Douglas Crawford McMurtrie

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Douglas Crawford McMurtrie
Douglas Crawford McMurtrie.jpg
Born20 July 1888 Edit this on Wikidata
Died29 September 1944 Edit this on Wikidata (aged 56)
Alma mater
OccupationGraphic designer, bibliographer Edit this on Wikidata

Douglas Crawford McMurtrie (July 20, 1888 – September 29, 1944) was an American typeface designer, graphic designer, historian, author and bibliographer of printing.

Early career[edit]

McMurtrie was born in Belmar, New Jersey and attended Massachusetts Institute of Technology. After leaving school without a degree, he worked as a newspaper reporter, statistician, free-lance designer, and printing broker.[1] After several years, his design work came to the attention of Ingalls Kimball, who appointed McMurtrie general manager of the Cheltenham Press. He subsequently served as printing manager of the Columbia University Printing Office, the Arbor Press, and Condé Nast Press.

Involvement with design and typography[edit]

During this period McMurtrie designed two type faces and helped design the format of the New Yorker magazine. He was instrumental in forming the Continental Type Founders Association, which imported types from Europe, serving as the company’s first vice-president. He also imported several faces from Europe on his own, including Cochin and Didot. During 1925/26, he succeeded Frederic Goudy as editor of the prestigious Ars Typographica magazine.

Later career[edit]

After another period of free-lancing, McMurtrie moved to Chicago, where he spent a year as typographic director of the Cuneo Press before leaving to become director of advertising and typography at Ludlow Typograph Company. Though he designed one typeface for Ludlow, his duties there primarily consisted of writing advertising copy. He held this position until the end of his life.

Scholarly work[edit]

While at Ludlow, McMurtrie was allowed much time for research, resulting in many books, including one volume (of a planned four) of A History of Printing in the United States, and later The Book: the Story of Printing & Bookmaking, both of which won much acclaim. Having established himself as one of the most important bibliographers of printing, McMurtrie was appointed to head up the Works Progress Administration’s American Imprints Inventory. This project resulted in thirty-five publications as well as more than fifteen million documents being deposited in the Library of Congress.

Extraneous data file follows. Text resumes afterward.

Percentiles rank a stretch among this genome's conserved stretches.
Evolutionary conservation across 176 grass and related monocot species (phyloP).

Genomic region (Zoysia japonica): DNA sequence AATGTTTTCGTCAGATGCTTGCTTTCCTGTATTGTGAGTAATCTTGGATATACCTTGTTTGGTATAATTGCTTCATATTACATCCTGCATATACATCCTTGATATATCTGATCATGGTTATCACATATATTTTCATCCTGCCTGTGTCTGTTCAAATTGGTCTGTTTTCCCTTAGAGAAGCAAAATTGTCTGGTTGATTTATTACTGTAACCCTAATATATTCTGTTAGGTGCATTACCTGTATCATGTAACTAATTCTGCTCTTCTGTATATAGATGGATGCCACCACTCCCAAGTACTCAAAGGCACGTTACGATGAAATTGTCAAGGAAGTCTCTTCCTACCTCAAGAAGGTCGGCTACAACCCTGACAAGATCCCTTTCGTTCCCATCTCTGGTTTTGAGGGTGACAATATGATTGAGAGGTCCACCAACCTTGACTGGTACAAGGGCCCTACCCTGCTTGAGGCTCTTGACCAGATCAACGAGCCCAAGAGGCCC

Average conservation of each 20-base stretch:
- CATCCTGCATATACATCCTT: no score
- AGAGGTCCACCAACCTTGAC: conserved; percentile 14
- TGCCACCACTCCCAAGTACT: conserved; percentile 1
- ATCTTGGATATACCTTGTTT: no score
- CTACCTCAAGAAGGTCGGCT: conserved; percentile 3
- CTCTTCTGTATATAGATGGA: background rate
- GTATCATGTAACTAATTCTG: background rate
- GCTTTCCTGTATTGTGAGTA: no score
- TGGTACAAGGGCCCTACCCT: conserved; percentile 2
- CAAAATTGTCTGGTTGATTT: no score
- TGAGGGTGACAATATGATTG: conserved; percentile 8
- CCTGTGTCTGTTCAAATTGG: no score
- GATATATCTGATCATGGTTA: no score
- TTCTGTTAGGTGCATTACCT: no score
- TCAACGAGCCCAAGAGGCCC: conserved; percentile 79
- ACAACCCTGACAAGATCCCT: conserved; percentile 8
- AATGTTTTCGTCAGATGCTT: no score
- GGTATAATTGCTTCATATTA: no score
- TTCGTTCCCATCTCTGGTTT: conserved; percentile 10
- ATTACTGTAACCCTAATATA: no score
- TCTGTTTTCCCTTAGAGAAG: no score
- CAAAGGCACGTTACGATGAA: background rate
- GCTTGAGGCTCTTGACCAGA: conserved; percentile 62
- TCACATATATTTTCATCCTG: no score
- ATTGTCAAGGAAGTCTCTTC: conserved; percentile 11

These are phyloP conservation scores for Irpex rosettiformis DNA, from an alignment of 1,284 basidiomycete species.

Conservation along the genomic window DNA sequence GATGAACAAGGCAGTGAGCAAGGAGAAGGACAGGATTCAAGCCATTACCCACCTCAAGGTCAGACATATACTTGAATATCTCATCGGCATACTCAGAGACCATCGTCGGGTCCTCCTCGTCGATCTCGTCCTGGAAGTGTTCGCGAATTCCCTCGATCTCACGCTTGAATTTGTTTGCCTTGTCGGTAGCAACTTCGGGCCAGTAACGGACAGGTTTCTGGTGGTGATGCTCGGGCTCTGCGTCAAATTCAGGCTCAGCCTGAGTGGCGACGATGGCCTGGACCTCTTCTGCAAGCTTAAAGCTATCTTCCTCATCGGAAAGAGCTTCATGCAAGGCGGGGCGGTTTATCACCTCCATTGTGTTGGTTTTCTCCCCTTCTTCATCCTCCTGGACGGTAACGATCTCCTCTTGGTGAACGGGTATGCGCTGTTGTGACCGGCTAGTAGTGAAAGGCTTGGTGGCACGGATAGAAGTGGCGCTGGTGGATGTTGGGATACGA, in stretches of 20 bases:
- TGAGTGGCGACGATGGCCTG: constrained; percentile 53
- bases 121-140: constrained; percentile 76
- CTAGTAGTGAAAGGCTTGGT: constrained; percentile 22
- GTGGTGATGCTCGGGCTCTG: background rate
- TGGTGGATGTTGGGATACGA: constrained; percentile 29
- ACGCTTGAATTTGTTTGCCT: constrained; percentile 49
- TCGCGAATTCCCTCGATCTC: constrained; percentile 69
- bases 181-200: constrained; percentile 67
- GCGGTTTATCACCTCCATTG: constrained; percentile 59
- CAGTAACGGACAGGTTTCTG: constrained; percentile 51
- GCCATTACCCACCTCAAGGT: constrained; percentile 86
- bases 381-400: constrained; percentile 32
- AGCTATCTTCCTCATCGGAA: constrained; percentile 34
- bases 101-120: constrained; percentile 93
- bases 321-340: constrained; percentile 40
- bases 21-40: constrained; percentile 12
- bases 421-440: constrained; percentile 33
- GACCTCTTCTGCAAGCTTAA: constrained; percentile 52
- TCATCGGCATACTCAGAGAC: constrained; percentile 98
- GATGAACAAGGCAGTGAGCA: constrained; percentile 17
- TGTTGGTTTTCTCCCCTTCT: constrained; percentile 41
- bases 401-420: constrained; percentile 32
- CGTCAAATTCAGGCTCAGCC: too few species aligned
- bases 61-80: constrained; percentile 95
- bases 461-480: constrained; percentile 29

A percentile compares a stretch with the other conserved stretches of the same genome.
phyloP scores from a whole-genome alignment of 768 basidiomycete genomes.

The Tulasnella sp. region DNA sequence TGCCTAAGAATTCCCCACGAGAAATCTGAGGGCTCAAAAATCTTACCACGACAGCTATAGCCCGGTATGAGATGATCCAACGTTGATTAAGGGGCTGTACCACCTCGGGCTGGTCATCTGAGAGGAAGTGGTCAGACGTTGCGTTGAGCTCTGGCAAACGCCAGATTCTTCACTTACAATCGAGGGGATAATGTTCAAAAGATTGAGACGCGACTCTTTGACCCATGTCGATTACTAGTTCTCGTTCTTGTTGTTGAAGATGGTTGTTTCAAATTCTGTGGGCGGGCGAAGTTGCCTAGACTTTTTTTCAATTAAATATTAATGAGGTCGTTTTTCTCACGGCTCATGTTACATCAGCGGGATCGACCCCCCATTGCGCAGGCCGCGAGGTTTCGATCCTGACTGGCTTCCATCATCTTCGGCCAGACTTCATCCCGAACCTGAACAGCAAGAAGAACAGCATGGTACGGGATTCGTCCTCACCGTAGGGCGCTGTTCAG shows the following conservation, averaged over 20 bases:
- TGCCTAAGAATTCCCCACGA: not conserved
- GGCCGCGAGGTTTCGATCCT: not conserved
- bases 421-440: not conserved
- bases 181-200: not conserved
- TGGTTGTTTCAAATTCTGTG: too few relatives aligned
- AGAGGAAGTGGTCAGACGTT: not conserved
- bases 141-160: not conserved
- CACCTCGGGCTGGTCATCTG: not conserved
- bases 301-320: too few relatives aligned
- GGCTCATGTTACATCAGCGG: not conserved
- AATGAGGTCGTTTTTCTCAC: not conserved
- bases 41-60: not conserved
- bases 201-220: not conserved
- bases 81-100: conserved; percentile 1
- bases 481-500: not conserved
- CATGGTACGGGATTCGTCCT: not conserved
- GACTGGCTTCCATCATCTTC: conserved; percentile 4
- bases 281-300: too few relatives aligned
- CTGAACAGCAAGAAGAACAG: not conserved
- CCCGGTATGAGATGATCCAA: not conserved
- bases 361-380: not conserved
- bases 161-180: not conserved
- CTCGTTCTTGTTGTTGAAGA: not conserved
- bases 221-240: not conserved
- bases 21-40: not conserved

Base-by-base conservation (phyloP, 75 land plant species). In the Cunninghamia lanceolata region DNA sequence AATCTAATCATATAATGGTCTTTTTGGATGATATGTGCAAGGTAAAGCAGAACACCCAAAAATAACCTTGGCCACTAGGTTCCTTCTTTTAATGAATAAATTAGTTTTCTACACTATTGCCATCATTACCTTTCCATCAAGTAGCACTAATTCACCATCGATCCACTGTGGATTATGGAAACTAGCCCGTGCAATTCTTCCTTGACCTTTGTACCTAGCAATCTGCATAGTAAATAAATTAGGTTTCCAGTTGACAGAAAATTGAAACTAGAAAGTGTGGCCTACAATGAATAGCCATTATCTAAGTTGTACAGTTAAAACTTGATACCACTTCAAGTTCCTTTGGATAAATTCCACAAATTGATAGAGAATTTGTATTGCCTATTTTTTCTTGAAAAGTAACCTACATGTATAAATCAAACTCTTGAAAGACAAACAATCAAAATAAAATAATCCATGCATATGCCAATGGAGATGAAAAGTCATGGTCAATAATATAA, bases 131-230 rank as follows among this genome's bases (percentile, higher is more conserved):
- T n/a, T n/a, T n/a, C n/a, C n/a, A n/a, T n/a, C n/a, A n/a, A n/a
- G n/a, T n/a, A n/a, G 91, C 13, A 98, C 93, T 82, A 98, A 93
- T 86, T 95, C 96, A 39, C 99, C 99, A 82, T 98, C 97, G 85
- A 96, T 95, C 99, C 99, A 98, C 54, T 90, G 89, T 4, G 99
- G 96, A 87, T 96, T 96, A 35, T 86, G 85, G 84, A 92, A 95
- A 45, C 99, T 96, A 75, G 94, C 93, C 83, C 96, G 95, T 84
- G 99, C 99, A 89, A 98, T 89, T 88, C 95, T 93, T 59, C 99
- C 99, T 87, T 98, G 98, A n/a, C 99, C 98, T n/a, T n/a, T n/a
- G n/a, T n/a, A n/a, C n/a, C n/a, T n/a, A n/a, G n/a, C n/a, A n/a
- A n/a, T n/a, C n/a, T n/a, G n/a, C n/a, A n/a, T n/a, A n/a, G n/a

Personal life[edit]

McMurtrie was a large man, weighing over 300 pounds, and was known for his engaging personality. He was much involved in charities for the crippled. He married Adele Kohler in 1915 and they had three children. He died suddenly of a heart attack in Evanston, Illinois at age 55.



  • The History of Typefounding in the United States, privately printed, N.Y.C., 1925.
  • The Golden Book; the story of fine books and bookmaking Pascal Covici Publishing Inc, N.Y.C., 1927.
  • Type Design, Bridgeman Publishers, Pelham, New York, 1927.
  • The Fichet Letter: the earliest document ascribing to Gutenberg the invention of printing, Press of Ars Typographica, N.Y.C., 1927.
  • Modern Typography & Layout, Eyncourt Press, Chicago, 1929.
  • Active-age Typography, Chicago, 1930.
  • Concerning Quotations, New York, 1934
  • A History of Printing in the United States: The Story of the Introduction of the Press and of Its History and Influence during the Pioneer Period in Each State of the Union,, in collaboration with Albert H. Allen, R.R. Bowker, N.Y.C., 1936.
  • The Book: the Story of Printing & Bookmaking, Oxford University Press, N.Y.C., 1943.


  1. ^ "Douglas C. McMurtrie, Manager of Tech Track Team, Elected Editor-in-Chief". Boston Daily Globe. May 27, 1908. Retrieved 2012-09-12. Douglas Crawford McMurtrie of New York was yesterday elected editor-in-chief of Technique, the junior year book at the Massachusetts institute of Technology. ...

Further reading[edit]

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